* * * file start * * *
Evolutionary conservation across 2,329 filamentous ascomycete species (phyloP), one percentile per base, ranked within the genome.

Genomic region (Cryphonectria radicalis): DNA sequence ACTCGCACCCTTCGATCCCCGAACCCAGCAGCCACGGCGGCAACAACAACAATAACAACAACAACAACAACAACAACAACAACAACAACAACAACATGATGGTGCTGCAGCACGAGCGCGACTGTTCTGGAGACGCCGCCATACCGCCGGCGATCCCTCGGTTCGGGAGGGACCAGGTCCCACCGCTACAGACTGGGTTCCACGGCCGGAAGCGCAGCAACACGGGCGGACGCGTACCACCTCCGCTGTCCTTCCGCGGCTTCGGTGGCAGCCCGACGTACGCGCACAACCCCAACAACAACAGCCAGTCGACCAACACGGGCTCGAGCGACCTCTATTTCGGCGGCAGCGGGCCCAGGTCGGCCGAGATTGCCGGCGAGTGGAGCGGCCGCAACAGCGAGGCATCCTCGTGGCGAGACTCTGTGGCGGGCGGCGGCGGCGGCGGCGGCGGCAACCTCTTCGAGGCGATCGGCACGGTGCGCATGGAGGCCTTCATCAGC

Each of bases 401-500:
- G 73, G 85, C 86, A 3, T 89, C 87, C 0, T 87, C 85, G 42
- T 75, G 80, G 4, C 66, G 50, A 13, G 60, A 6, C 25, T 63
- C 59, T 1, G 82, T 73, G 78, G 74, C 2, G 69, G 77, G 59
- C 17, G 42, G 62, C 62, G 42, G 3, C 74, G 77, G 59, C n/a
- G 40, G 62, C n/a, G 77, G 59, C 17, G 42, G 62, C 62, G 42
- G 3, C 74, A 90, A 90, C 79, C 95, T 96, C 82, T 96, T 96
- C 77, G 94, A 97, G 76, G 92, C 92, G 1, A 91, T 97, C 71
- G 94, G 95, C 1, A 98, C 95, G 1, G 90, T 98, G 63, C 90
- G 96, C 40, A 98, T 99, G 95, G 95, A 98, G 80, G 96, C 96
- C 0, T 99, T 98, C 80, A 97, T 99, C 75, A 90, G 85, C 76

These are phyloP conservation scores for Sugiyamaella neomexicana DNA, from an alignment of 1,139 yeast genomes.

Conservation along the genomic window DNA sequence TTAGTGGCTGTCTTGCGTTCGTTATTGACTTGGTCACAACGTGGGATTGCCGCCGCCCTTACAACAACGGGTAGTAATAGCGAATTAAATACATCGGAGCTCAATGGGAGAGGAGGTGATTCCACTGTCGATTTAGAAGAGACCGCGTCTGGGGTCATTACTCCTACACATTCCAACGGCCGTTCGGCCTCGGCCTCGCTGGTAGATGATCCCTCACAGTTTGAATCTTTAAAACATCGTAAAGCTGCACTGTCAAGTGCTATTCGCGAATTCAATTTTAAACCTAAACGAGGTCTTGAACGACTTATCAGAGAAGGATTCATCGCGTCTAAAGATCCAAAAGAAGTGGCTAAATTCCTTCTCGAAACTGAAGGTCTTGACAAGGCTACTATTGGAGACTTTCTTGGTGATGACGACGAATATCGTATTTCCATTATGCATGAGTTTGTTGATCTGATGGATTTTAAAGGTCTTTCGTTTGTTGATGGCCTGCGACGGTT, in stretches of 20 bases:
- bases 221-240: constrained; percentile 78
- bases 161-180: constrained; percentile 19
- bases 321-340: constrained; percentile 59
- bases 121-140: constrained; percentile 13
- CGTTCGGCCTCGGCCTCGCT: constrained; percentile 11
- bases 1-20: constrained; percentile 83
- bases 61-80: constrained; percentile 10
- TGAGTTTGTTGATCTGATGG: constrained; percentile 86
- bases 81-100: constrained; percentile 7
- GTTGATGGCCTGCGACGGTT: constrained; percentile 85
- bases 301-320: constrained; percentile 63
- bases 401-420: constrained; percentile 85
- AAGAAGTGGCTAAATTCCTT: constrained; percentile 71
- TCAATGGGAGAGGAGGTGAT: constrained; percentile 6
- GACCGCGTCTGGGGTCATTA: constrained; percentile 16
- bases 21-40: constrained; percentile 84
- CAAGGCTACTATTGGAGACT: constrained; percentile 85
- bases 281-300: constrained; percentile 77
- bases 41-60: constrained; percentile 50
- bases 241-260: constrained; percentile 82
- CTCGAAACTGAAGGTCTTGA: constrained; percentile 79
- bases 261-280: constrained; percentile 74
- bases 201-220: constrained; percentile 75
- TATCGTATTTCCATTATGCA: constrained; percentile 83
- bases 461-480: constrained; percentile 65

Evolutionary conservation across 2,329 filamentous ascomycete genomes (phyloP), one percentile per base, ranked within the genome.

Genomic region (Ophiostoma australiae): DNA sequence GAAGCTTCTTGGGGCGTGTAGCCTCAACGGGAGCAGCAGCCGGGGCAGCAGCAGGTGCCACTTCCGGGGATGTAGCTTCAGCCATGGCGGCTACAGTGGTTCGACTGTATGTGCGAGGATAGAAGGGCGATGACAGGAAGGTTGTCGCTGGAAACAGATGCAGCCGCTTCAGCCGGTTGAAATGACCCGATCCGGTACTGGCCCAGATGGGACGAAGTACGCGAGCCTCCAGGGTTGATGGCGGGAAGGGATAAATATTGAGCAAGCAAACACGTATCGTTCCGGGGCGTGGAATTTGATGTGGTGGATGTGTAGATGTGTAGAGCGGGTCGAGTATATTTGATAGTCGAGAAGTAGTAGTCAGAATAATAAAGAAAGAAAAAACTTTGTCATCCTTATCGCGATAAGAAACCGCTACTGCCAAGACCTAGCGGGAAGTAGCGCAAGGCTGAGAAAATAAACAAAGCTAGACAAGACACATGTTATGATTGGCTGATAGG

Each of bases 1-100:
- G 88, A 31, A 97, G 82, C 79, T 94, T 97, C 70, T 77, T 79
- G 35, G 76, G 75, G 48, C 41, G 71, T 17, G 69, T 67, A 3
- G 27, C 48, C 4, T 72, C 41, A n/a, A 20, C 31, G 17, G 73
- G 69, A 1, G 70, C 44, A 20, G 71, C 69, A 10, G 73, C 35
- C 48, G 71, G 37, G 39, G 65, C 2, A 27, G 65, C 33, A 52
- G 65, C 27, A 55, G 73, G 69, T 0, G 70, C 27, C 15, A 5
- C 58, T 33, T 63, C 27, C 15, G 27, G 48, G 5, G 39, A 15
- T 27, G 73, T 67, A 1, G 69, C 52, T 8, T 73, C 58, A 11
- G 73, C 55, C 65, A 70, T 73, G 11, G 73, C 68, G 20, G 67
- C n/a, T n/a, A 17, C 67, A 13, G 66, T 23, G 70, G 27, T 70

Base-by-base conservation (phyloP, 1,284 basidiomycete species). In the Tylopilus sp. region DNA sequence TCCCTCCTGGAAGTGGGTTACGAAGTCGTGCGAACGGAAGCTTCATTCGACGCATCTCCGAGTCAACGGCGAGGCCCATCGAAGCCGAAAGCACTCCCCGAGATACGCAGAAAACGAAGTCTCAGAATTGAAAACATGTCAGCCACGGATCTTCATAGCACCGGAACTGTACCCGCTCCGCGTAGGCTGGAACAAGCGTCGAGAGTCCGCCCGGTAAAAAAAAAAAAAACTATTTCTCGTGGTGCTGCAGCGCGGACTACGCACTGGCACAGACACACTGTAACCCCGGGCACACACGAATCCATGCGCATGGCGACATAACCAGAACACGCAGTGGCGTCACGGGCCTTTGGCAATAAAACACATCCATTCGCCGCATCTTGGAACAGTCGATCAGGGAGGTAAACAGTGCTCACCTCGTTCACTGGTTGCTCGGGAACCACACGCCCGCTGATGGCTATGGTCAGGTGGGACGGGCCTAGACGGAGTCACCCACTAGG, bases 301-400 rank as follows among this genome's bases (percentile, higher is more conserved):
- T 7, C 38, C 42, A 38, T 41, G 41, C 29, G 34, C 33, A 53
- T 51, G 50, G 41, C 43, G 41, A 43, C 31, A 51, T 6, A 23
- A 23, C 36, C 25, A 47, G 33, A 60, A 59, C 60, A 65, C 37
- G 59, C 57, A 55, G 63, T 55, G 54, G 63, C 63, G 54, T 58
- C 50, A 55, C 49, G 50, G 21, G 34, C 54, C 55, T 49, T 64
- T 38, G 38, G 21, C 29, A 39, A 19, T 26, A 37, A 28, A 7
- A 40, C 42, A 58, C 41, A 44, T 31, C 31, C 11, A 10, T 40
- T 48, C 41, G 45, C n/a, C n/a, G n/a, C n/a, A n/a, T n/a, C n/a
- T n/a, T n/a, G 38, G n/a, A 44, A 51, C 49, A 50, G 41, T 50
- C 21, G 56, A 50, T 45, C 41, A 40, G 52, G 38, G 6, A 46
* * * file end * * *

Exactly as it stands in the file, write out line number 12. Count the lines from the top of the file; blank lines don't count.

- G 96, C 40, A 98, T 99, G 95, G 95, A 98, G 80, G 96, C 96